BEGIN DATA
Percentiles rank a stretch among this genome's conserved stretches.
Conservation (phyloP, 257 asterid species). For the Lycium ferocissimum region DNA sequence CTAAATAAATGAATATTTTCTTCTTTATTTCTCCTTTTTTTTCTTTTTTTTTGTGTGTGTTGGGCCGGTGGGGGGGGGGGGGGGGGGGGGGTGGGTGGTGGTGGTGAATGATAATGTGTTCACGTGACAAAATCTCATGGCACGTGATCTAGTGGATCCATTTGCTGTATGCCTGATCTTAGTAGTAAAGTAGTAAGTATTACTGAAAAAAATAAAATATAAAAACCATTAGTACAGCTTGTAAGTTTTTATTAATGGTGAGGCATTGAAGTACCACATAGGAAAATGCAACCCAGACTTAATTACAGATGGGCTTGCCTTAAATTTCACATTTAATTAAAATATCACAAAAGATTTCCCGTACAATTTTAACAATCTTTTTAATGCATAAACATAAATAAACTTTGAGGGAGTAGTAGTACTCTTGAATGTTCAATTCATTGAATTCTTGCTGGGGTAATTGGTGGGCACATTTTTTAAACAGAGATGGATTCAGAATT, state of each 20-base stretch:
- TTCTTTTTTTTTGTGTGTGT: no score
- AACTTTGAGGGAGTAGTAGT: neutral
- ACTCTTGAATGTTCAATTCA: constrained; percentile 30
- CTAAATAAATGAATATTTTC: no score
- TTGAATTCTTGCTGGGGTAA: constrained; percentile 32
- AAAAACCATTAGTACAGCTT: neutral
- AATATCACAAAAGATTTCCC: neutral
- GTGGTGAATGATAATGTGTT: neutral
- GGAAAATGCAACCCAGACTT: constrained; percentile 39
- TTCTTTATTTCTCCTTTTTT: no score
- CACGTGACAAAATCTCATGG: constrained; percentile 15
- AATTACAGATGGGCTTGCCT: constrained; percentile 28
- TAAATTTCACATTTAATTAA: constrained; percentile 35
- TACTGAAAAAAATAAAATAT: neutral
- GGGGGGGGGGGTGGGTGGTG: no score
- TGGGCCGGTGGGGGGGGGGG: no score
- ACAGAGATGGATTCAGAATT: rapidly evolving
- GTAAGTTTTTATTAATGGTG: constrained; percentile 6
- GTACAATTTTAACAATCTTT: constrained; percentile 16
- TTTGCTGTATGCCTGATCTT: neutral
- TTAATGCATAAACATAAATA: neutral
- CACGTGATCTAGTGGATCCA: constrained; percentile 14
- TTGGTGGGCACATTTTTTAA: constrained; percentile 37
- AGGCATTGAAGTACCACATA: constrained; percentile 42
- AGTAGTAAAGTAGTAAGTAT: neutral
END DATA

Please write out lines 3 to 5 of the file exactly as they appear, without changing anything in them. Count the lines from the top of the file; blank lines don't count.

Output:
- TTCTTTTTTTTTGTGTGTGT: no score
- AACTTTGAGGGAGTAGTAGT: neutral
- ACTCTTGAATGTTCAATTCA: constrained; percentile 30